Close Games | The Process Report

Close Games

A few weeks ago, Joe Maddon was quoted as saying he believes the teams that get to the postseason are the ones that make the most of the one-run games throughout the season. Last night, the Rays were involved in their 33rd such game of the season and incurred their 16th loss in those situations. The data, in recent years, does not fully back that up.

From 2000 through 2012, the correlation coefficient between teams’ one-run game winning percentage and their overall winning percentage is 0.5393. If we filter that to just playoff teams during that span, the correlation coefficient is 0.5466. Thus, approximately 29 to 30 percent of the variance between the two percentages is related.

Last season, Baltimore made it to the postseason on the strength of their efforts in one-run games going 29-9 and their .763 winning percentage in those games is the best of all playoff teams since 2000 by a full 63 points. 76 percent of playoff teams during that span have indeed posted a winning percentage better than .500 in one-run game, but others have been able to overcome that issue. Four teams have gone on to win the World Series in seasons where they did not do well in one-run games:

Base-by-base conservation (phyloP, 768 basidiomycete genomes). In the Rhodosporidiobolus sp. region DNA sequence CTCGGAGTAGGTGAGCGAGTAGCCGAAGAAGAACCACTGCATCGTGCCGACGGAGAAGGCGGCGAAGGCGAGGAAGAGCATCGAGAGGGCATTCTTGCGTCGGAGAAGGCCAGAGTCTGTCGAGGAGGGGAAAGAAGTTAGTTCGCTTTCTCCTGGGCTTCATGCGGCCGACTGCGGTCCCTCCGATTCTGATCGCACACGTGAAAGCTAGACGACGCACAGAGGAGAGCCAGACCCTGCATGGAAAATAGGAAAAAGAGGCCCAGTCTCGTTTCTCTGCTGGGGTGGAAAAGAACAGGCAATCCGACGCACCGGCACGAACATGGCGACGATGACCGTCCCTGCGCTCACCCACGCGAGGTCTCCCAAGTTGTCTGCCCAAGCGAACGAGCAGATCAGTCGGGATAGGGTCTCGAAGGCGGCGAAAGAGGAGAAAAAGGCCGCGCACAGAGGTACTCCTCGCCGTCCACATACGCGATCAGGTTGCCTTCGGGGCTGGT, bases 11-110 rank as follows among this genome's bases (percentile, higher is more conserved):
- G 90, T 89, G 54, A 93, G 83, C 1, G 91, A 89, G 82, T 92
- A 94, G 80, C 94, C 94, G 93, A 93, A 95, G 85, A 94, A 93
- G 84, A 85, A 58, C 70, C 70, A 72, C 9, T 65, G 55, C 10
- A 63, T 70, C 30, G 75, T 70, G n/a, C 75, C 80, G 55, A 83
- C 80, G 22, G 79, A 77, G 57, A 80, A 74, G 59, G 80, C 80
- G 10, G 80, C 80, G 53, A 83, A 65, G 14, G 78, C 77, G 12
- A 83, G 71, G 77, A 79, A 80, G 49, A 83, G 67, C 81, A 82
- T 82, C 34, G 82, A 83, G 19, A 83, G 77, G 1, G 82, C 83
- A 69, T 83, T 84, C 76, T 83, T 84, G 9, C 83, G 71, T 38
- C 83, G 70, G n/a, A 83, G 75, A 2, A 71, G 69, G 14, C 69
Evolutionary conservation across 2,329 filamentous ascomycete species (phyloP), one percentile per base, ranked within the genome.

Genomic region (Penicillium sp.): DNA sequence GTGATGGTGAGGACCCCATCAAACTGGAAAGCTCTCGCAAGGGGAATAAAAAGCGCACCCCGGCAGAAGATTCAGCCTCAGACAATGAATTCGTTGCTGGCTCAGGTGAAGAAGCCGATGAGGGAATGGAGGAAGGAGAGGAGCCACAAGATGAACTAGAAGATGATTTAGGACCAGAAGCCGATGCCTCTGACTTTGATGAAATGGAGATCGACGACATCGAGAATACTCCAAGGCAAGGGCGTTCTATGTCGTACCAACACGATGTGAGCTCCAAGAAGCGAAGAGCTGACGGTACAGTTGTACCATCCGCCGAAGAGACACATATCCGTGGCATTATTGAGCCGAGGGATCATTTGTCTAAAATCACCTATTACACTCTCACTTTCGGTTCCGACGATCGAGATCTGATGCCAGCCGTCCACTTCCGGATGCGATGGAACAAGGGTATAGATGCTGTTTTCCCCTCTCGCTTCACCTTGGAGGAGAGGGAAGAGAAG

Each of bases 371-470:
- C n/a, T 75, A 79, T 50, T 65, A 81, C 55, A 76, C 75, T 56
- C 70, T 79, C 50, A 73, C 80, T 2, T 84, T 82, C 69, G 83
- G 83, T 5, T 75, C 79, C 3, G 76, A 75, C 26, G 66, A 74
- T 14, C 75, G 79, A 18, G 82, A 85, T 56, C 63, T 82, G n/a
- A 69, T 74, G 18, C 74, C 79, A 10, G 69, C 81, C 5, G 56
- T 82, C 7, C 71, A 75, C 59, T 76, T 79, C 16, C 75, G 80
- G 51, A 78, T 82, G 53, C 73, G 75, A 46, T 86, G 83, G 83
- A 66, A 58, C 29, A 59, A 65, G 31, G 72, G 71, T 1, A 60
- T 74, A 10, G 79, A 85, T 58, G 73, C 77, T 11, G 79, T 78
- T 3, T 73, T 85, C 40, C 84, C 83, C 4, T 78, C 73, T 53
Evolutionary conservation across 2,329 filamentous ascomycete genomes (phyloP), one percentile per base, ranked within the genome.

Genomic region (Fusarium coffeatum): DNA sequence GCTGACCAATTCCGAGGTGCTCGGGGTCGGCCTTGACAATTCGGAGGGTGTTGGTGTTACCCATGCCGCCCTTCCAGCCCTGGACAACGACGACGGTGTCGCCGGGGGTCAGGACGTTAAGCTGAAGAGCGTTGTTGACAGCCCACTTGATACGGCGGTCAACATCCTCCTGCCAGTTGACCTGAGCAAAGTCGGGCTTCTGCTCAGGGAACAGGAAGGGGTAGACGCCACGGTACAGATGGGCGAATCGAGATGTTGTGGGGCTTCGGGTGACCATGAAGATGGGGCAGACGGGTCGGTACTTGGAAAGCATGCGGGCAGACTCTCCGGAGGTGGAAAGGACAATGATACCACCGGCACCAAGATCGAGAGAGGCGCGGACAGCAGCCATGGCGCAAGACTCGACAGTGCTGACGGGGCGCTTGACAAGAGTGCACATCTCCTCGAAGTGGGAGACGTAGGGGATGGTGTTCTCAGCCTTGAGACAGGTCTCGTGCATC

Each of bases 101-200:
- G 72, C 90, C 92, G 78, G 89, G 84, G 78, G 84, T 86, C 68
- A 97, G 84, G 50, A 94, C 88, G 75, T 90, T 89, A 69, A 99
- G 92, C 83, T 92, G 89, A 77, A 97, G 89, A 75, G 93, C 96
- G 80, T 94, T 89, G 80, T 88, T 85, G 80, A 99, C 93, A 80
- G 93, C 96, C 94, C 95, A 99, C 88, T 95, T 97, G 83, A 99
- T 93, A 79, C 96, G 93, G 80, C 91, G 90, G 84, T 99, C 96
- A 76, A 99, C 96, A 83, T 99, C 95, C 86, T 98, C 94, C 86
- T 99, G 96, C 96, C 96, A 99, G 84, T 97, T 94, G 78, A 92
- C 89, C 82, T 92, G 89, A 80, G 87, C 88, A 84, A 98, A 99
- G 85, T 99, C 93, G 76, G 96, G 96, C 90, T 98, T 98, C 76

1. 2001 Arizona Diamondbacks: 23-25 (.479)
  2. 2004 Boston Red Sox: 16-18 (.471)
  3. 2006 St. Louis Cardinals: 22-27 (.449)
  4. 2007 Boston Red Sox: 22-28 (.440)

The worst effort by a playoff team belongs to the 2007 Philadelphia Phillies who won 89 games that season despite being just 14-23 in one-run games. Most recently, the Detroit Tigers made it all of the way to the World Series despite being just 21-27 in one-run contests.

In 2013, the league is evenly split as 15 teams are playing at least .500 baseball in one-run games while 15 are not. Last night, the Rays just happened to lose to the team with the second-best record in those situations as the Dodgers won their 18th one-run game in 29 tries. While some may point to this being the current difference in the American League East standings, the fact the Rays are now 33-37 against teams playing .500 or better baseball while the Red Sox are 35-31 against those teams better reflects the two-game difference between the two teams in the standings.

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